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Positive top-line results from Phase 3 trial of baricitinib in moderate to severe rheumatoid arthritis

Eli Lilly and Company and Incyte Corporation have announced that the Phase 3 RA-BEACON study of the investigational medicine baricitinib met its primary endpoint of improved ACR20 response compared to placebo after 12 weeks of treatment. The study included patients with moderately-to-severely active rheumatoid arthritis (RA) who previously failed one or more tumor necrosis factor (TNF) inhibitors and who were taking stable doses of conventional disease-modifying anti-rheumatic drug (cDMARD) therapy. The companies will share results of several ongoing Phase 3 studies in various disclosures in 2015.

“People with rheumatoid arthritis who have had an inadequate response to TNF inhibitors are generally considered to be the least responsive to subsequent treatments,” said David Ricks, Lilly senior vice president, and president, Lilly Bio-Medicines. “These results give us confidence in the potential for baricitinib.”

“We are very pleased by these results,” said Rich Levy, M.D., chief drug development and medical officer, Incyte Corporation. “Over the next 12 months we look forward to seeing the data from additional Phase 3 studies of baricitinib in rheumatoid arthritis, including patients who have had an inadequate response to conventional DMARDs and in those with earlier stage disease.”

The RA-BEACON study enrolled 527 patients who had previously failed at least one anti-TNF therapy, and included a high percentage who had also received prior treatment with one or several non-anti-TNF biologic agents. Patients received either 1 of 2 different doses of once daily baricitinib or placebo in addition to their conventional disease-modifying anti-rheumatic drug therapy (cDMARDs).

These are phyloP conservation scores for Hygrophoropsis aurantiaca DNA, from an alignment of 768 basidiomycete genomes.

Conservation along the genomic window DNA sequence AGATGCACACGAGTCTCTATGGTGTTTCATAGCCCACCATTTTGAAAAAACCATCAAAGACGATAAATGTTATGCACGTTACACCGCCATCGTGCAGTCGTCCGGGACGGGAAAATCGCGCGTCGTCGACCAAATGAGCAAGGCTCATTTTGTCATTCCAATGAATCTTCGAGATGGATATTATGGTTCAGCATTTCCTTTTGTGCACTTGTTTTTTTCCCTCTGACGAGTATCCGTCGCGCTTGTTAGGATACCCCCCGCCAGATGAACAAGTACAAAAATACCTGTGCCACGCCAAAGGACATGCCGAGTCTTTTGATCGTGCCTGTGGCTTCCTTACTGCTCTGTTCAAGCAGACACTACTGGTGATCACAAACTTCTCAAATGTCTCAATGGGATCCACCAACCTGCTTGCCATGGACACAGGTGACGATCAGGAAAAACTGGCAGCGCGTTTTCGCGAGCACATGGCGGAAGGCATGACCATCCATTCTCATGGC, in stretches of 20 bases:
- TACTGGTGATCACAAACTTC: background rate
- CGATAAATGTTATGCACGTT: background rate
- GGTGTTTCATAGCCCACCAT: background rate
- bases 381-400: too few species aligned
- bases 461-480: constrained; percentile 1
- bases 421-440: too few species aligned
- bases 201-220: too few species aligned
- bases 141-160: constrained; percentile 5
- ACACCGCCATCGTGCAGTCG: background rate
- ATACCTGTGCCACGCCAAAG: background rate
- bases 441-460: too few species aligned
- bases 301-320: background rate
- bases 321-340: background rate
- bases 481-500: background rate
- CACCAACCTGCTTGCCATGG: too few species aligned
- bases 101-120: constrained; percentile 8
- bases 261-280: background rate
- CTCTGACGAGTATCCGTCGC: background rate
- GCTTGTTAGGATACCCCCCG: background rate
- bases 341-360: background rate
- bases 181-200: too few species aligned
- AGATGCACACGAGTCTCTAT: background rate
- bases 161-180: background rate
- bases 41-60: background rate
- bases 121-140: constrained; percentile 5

The incidence of serious adverse events with baricitinib treatment, including serious infections, was similar to placebo. There were no opportunistic infections or gastrointestinal perforations in the study. A higher incidence of treatment-emergent adverse events was observed with baricitinib treatment compared to placebo. The most common adverse events observed with baricitinib were headache, upper respiratory tract infection and nasopharyngitis. Discontinuation rates due to adverse events were similar between treatment groups. A large majority of patients completing this 6-month trial opted to participate in a long-term extension study.

Detailed data from the RA-BEACON study will be presented at scientific meetings in 2015. Lilly and Incyte are evaluating the safety and efficacy of baricitinib in an extensive Phase 3 program with a total enrollment of over 3,000 people with rheumatoid arthritis.

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Eli Lilly and Company and Incyte